If you modify the encryption algorithm then you're probably introducing new holes into it or at the very least you have to distribure those modifications to whomever you want to decrypt it. In essance a type of one time pad. Either you have to create a new encryption algorithm for each message or group of messages that you send or choose one and stick with it. If you constantly change algorithms or modify you have to have some secure way of getting those modifications to whomever wants to decrypt it, which can be difficult. You could simply create or modify an algorithm and not tell anyone what it is except for the recipient but to do that you'd have to know alot about cryptography and hopefully know the benefits of peer review. The people that encrpt DVDs know the benefits of peer review, now, after they released DVDs using CSS. If your modified algorithm is broken you'd probably never know because who would tell you? The guys that are trying to read your encrypted data or the ones that don't want to read your email and don't have access to your modified algorithm?

      The safest thing to do is either use a very long key or learn cryptography develop your own algorithm, get it peer reveiwed and then most likely use a very long key.
      • I doubt that using multiple encryption on one message would lower the strength. I'm not a cryptographer, but if that were the case, the very first thing any attacker would do is encrypt the message again with the same encryption scheme and a random key, which is a relatively cheap operation.
      • Use a long key - yes. Develop your own algorithm - no. Even the GSM telephone people and DVD encryption, which were theoretically developed by trained professionals, were total crockery. GSM had no excuse - the DVD folks could at least argue that the problem they were trying to solve is inherently hard and they were using double protection - a cheapo algorithm and expensive lawyers to run the DVDCSS lawsuits. But the GSM folks were working in well-established territory for which there are straightforward commercial-quality solutions available.
    • Layering is fine, if you know what you're doing and implement it carefully enough to prevent some layers from giving away information about other layers. For instance, you could probably come up with a layering of elliptic-curve public-key encryption and RSA public-key encryption that doesn't violate any of the don't-reuse-stuff rules and is still relatively practical. The nice thing about elliptic curve is that the keys are short - the bad thing is that the math is hairy enough that nobody's quite sure that somebody won't find a way around the difficult part. By contrast, RSA uses simpler and better-explored math (and longer keys), and there's less chance of a major breakthrough making a radical change in the necessary keylength, though Bernstein's machine may turn out to be significant given further exploration.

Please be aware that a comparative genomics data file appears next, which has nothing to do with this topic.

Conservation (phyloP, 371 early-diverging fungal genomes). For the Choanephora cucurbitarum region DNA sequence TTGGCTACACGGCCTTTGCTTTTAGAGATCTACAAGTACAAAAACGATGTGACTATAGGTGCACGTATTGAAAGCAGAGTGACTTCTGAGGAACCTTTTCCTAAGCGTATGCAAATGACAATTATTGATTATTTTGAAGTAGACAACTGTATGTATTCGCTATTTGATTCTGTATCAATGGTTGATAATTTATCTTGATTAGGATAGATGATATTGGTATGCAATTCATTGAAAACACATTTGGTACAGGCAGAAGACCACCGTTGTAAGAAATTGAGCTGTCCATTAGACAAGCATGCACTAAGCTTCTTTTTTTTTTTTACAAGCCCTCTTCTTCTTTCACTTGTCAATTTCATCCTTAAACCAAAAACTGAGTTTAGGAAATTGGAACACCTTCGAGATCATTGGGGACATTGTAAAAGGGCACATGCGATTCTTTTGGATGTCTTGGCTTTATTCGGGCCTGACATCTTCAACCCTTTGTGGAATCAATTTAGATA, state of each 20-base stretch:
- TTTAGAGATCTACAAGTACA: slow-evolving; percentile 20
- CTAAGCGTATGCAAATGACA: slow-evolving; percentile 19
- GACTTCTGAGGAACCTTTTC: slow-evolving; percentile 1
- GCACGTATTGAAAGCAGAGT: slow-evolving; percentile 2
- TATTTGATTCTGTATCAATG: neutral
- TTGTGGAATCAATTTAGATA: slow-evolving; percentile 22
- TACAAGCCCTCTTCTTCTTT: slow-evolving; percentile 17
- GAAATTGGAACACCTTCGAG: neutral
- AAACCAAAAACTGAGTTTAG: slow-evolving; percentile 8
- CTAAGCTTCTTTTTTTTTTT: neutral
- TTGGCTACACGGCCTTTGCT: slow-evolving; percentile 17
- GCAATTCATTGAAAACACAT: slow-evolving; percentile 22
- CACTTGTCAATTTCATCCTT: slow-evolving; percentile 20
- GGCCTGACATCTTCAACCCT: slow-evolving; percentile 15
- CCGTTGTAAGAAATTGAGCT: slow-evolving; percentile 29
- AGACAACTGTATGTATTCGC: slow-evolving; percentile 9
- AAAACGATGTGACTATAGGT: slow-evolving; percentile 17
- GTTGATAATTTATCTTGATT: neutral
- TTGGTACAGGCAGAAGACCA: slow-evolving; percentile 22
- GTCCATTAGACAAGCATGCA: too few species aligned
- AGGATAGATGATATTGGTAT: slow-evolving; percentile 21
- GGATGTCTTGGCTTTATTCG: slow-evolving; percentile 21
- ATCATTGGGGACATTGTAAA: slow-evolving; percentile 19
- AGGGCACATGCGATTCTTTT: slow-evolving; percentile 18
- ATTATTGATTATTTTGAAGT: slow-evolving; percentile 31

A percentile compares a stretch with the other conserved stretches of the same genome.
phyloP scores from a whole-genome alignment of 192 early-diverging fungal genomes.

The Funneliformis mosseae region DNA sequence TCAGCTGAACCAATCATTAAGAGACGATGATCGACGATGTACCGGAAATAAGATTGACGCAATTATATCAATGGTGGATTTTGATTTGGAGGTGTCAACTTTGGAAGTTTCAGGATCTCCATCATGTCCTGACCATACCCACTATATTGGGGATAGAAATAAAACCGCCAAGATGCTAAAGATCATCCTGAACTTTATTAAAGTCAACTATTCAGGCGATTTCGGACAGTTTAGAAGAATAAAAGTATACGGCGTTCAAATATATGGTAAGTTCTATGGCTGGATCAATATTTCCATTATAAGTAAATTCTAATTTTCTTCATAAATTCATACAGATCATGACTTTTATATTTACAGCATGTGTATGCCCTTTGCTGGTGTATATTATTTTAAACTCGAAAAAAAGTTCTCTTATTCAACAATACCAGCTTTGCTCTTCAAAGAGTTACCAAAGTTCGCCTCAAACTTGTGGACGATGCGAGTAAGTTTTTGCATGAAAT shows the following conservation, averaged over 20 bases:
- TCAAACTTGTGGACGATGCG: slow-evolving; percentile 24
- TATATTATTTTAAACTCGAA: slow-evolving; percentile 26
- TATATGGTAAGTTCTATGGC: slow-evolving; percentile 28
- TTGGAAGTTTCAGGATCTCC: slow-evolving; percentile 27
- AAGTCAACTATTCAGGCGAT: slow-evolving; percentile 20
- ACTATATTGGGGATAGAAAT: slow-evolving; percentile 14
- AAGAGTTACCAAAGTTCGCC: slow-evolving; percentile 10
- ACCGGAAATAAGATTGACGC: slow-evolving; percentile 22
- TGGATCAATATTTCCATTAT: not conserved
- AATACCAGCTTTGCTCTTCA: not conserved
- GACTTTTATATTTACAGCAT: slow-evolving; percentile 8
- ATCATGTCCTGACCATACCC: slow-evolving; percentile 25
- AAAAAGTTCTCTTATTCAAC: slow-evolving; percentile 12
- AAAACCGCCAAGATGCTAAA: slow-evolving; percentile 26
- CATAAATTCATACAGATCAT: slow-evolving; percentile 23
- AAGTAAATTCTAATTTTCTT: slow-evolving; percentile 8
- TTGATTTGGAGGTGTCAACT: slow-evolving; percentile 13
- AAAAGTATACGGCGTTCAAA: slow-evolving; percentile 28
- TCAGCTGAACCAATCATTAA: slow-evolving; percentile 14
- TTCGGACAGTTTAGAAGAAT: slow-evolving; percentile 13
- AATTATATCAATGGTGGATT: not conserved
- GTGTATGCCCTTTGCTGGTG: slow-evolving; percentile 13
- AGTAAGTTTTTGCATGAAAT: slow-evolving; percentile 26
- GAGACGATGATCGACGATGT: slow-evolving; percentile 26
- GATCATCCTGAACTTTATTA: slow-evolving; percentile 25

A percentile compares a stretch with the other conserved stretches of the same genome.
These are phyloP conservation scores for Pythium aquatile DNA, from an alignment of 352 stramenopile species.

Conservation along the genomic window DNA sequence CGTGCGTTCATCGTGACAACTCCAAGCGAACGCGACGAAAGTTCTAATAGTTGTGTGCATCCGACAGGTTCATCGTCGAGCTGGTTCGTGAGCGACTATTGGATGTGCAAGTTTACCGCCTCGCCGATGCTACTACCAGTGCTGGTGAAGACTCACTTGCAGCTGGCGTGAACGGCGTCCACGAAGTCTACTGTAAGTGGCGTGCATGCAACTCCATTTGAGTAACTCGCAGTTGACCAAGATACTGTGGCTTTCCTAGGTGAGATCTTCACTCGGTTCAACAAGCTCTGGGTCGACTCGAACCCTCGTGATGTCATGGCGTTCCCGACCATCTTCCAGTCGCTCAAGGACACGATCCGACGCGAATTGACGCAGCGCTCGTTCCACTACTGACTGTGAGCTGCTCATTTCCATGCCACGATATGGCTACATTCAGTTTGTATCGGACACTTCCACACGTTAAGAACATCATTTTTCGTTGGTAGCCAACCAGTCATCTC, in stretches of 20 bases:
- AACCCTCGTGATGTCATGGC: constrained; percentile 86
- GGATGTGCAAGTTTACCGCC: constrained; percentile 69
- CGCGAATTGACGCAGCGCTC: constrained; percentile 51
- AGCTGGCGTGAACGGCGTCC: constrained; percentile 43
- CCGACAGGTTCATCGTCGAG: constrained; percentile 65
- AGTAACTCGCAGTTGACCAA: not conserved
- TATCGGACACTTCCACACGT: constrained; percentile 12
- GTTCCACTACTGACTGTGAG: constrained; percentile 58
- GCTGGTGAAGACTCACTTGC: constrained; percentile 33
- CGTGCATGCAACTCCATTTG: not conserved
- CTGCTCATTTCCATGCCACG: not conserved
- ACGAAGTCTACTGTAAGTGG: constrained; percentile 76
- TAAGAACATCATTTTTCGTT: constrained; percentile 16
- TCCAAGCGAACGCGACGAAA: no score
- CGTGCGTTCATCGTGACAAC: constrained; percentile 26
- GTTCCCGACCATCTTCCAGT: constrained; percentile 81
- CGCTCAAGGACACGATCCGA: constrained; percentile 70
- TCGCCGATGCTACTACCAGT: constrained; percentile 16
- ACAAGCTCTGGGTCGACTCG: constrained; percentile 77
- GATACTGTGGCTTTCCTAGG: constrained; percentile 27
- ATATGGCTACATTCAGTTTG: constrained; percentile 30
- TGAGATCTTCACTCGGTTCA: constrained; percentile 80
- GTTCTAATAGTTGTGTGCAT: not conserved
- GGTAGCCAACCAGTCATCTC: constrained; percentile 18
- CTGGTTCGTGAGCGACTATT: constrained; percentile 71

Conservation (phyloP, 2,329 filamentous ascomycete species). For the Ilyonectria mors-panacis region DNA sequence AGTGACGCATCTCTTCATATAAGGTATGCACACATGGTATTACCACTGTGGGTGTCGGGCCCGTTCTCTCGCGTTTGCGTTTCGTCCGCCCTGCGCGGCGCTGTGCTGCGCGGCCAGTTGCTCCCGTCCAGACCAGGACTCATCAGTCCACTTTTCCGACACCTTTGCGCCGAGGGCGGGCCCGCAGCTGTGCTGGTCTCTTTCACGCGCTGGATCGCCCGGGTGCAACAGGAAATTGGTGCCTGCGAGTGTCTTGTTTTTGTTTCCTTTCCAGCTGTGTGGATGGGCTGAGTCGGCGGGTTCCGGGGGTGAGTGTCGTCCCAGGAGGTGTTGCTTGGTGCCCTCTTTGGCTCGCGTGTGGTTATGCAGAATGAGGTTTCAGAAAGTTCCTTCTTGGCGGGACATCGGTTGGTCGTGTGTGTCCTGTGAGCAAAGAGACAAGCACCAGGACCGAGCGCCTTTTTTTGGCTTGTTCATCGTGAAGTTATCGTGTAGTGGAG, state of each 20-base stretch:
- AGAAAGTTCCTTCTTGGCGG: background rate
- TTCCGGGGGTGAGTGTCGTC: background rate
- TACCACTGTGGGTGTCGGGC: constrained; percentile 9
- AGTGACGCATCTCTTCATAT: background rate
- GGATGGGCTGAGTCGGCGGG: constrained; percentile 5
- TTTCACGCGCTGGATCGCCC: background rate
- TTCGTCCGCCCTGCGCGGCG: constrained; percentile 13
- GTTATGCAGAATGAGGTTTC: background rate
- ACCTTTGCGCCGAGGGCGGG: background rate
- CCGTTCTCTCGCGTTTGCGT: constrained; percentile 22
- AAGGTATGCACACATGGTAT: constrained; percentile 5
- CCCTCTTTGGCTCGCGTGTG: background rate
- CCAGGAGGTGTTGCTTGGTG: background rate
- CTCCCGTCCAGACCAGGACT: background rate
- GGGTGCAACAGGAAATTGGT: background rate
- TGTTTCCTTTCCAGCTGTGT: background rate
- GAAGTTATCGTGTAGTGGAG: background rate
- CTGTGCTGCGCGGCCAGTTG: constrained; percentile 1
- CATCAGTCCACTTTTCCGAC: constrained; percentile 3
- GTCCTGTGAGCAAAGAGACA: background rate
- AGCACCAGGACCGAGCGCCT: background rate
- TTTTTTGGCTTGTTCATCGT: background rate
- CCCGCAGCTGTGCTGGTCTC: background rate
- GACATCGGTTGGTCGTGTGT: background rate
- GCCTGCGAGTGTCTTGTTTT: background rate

The basic question is whether it's worth doing a two-or-three-algorithm solution as opposed to just making your keys longer. Depends a lot on your threat scenarios. Are you worried about the NSA cracking a key during your lifetime? Or are you running a bank and worried about bank robbers forging withdrawals? Or are you worrying about somebody forging your signature on an article on Slashdot? :-)

      It turns out that it's easier to make signature systems use multiple algorithms than encryption systems - all you do is create a tuple of Sigalgo1(message,key1),Sigalgo2(message,key2)... as your signature (and use a representation that doesn't let the Bad Guy change how many bits of the signature string are interpreted as belonging to each algorithm) and there's none of this nesting business required that encryption systems use.

      Computers, as proposed here *are* being used in conjunction with deep analysis - that's why the amount of computation required may have just dropped significantly. Reverse engineering doesn't really apply in this world, unless you're reverse engineering God's excellent job of making factoring difficult large numbers and interesting. :-) If you're doing some obscurity-based approach that requires reverse engineering, you've blown your chance at modern crypto work... Most of the public-key systems work by applying known hard algorithms in ways that let the work required to crack them be computationally infeasible, and it's understood that that's a shifting boundary - usually the crackers blow a dozen or so bits off the strength limits per year (some with faster computers, some with mathematical analysis), but the encryptors can add several hundred bits per year to the practical strength - doubling the number of key bits roughly quadruples the computation required, but you could do 512 bits conveniently enough on an 8086, so 2048 is no problem today, unless you've got packet size limitations which make that annoying, or unless you've got antique code that nobody wants to update for longer keys (particularly if the code is a silicon implementation of a bignum mulitplier), or unless you're running a web site that has to process a large number of connections per second, in which case this costs you actual money.